But what is to be fate of that great wen of all? The monster called … ? William Cobbett (1762 – 1835) Rural Rides, 1822.
You may ask what William Cobbett has to do with modern day Hertford. In Cobbett’s time the Great Wen, the monster, was London. Today the great wen (or sore) in the middle of town is Bircherley Green – no more deserved of being called a shopping centre.
Finally Chase New Homes has submitted a planning application for Bircherley Green and the plans have now been published for comment by East Herts Council.
I cannot find much to commend this application and I will post my full letter of objection at a later date here.
This is the riverside view which appears to have been stretched:
My initial reaction is that these apartment blocks A & B, being retail premises with four storeys of apartments above will tower over everything else in the vicinity.
Chase believe that it will not completely overpower the existing skyline. I have news for them. It will hang over Folly Island and cast its shadow deep. At night the lights from all the apartments together will detract from the night sky, the stars and the transition of the moon.
This is not what we should expect of a county town where private developments are allowed to overpower the town’s heritage.
Hertford Town Centre can be defined to the north, south, east and west by the River Lea, Gascoyne Way, South Street and North Road respectively. With very exceptions all buildings within this boundary which is the Hertford Town Conservation Area, are mentioned in the Department of National Heritage Revised List of Buildings of Special Architectural or Historical Interest (1996).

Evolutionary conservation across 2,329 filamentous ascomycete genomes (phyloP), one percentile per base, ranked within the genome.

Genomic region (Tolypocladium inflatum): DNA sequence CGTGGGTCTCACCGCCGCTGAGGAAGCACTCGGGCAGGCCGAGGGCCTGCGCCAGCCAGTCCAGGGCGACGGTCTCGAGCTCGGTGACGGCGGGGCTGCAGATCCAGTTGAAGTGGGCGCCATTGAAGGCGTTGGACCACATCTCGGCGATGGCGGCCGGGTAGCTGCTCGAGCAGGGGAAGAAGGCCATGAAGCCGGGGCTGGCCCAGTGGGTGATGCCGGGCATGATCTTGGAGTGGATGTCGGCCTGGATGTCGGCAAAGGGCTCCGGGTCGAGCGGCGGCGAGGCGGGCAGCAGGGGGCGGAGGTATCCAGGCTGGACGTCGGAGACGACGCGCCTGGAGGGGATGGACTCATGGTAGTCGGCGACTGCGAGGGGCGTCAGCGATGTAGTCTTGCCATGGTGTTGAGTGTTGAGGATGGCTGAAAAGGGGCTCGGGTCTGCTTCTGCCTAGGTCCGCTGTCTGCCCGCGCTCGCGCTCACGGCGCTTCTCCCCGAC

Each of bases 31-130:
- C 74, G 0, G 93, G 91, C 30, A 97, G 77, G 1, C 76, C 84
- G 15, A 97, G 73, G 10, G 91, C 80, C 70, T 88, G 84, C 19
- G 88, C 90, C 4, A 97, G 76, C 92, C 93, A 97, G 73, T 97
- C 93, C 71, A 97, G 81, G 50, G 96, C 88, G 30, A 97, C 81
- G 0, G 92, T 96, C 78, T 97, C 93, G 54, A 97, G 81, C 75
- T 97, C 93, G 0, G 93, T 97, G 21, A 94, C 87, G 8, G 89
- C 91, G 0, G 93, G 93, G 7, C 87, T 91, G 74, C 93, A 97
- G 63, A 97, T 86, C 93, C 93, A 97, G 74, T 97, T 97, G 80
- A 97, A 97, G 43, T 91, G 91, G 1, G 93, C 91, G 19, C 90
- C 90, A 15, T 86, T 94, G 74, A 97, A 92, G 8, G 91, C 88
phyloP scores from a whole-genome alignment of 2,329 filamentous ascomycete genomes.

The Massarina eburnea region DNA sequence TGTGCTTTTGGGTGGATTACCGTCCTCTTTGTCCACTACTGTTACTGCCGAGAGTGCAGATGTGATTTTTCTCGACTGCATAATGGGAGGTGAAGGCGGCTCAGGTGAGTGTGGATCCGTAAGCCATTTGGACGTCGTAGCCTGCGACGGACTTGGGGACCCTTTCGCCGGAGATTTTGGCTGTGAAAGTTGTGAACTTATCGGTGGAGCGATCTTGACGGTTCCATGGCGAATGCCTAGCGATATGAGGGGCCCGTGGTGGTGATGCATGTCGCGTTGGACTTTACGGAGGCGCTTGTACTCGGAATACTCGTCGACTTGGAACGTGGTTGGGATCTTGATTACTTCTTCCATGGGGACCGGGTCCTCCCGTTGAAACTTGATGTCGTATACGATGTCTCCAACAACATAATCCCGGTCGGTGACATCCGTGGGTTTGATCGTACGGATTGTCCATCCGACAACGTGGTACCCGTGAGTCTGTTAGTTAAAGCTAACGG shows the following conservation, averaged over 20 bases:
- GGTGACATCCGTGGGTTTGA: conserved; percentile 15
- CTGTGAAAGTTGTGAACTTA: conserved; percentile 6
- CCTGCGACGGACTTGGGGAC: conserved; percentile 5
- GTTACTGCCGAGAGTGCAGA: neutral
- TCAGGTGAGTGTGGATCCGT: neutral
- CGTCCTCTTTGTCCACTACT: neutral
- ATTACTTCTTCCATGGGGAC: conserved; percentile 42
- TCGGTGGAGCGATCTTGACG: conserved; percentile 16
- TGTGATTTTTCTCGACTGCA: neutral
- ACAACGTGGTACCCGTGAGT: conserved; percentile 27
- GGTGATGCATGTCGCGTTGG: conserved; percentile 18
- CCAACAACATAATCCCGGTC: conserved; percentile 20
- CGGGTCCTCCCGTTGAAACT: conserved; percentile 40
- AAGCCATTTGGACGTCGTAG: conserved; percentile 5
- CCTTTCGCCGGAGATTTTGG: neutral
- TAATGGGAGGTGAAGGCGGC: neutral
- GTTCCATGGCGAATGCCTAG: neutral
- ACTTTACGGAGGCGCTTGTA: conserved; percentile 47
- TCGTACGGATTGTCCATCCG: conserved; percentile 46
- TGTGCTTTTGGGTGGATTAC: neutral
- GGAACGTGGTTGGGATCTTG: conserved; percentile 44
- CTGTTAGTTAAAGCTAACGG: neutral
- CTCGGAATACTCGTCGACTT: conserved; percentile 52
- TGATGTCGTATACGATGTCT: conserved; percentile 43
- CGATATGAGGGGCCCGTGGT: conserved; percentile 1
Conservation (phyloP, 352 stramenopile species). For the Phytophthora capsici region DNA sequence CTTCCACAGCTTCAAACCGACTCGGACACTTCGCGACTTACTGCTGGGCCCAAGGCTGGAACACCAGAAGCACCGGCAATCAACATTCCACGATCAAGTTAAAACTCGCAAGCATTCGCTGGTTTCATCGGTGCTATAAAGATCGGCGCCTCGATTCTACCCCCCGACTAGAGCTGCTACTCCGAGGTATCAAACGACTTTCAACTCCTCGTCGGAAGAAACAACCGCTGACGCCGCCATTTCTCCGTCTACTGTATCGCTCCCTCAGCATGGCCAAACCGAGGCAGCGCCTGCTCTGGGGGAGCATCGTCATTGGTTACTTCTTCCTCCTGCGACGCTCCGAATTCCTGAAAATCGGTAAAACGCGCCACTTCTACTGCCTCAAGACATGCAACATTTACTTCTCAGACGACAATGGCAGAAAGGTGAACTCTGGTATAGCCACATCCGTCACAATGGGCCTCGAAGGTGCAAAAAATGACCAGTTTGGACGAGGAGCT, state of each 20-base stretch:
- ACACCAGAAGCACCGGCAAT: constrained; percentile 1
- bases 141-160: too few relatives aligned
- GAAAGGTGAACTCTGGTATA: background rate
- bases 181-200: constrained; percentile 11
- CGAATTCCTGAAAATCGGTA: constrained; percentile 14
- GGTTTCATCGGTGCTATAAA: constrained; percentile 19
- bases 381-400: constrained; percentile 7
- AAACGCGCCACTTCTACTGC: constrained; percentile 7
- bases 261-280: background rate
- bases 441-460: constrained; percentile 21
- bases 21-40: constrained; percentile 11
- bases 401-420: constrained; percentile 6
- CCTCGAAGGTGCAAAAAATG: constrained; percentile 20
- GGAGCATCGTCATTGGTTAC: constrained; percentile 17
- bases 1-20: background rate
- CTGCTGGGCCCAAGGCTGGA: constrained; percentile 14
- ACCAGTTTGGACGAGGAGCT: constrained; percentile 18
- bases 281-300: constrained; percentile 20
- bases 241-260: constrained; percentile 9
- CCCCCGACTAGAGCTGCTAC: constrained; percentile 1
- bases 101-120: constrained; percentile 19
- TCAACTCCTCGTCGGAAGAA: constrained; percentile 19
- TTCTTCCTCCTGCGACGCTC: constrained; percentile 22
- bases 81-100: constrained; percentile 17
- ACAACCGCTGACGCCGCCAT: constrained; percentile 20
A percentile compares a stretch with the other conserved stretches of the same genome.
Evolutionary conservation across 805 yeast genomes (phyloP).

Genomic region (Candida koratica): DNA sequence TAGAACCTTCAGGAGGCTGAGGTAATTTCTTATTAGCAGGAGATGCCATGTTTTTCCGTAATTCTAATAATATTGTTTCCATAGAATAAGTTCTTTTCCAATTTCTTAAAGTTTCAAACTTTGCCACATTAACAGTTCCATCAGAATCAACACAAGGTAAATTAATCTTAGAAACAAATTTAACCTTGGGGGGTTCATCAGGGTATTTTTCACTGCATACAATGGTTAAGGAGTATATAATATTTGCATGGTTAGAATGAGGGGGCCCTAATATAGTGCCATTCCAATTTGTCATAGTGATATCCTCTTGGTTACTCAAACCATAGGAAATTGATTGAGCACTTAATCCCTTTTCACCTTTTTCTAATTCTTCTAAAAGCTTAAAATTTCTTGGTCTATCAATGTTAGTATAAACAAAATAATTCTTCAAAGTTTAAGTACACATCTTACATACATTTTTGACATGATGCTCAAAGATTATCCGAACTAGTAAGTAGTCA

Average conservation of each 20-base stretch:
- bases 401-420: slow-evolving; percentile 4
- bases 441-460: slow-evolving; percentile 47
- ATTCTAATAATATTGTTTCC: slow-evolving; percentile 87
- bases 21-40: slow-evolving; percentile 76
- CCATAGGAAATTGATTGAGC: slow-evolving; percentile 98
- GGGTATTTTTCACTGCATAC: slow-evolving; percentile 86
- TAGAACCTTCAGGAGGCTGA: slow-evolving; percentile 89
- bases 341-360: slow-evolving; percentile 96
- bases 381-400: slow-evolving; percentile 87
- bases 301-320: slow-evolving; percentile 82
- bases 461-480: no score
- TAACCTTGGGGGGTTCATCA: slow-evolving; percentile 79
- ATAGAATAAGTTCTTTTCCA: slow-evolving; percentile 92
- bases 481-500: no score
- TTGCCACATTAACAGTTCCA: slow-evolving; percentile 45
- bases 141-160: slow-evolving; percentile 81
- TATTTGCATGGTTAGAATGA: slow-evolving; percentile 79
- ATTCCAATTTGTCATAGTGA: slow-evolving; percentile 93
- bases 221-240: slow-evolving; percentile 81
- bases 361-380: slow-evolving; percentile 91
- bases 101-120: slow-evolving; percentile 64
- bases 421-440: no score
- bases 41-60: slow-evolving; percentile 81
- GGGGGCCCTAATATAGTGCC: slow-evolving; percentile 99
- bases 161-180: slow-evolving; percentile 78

The overwhelming majority are Grade II but Hertford Castle, The Friends Meeting House and Shire Hall are all Grade I. With help from the Home Office, the County Council restored the building during 1988-90, and the project was Commended by The Civic Trust in 1992.
‘A threat of wholesale re-development blighted the core of Hertford for more than twenty years. Once that threat was removed in the late 1970’s the town blossomed, and the new buildings which have appeared generally rest easily,in scale and detail, with their mature neighbours.’
Russell Moye, Project Architect, Shire Hall. Writing in ‘The Restoration of Shire Hall Hertford, 1990’.
No more do they rest easy; now we have the great wen, William Cobbett’s monster.
In line with previous planning applications this one fails to address the problem of parking. There will be 100 apartments (38 one bedroom and 62 two bedroom) and the hotel will have 68 rooms. Bircherley Green car park has only 188 spaces, of which 40 spaces will be dedicated to residents, 5 car club and 143 Pay and Display.
The new apartments will bring to the centre of town an extra 100 – 150 new residents along with occasional visitors who will need to park their cars; the hotel will need parking even for overnight guests, the patients attending the proposed surgery will also need to park along with all those tourists, visitors, shoppers and leisure seekers who will be coming to this destination (Chase’s word not mine). How can a lego brick be a destination? Then factor in the increase in internet deliveries. It is folly to think that all this traffic will fit in to the town centre. The maths do not add up.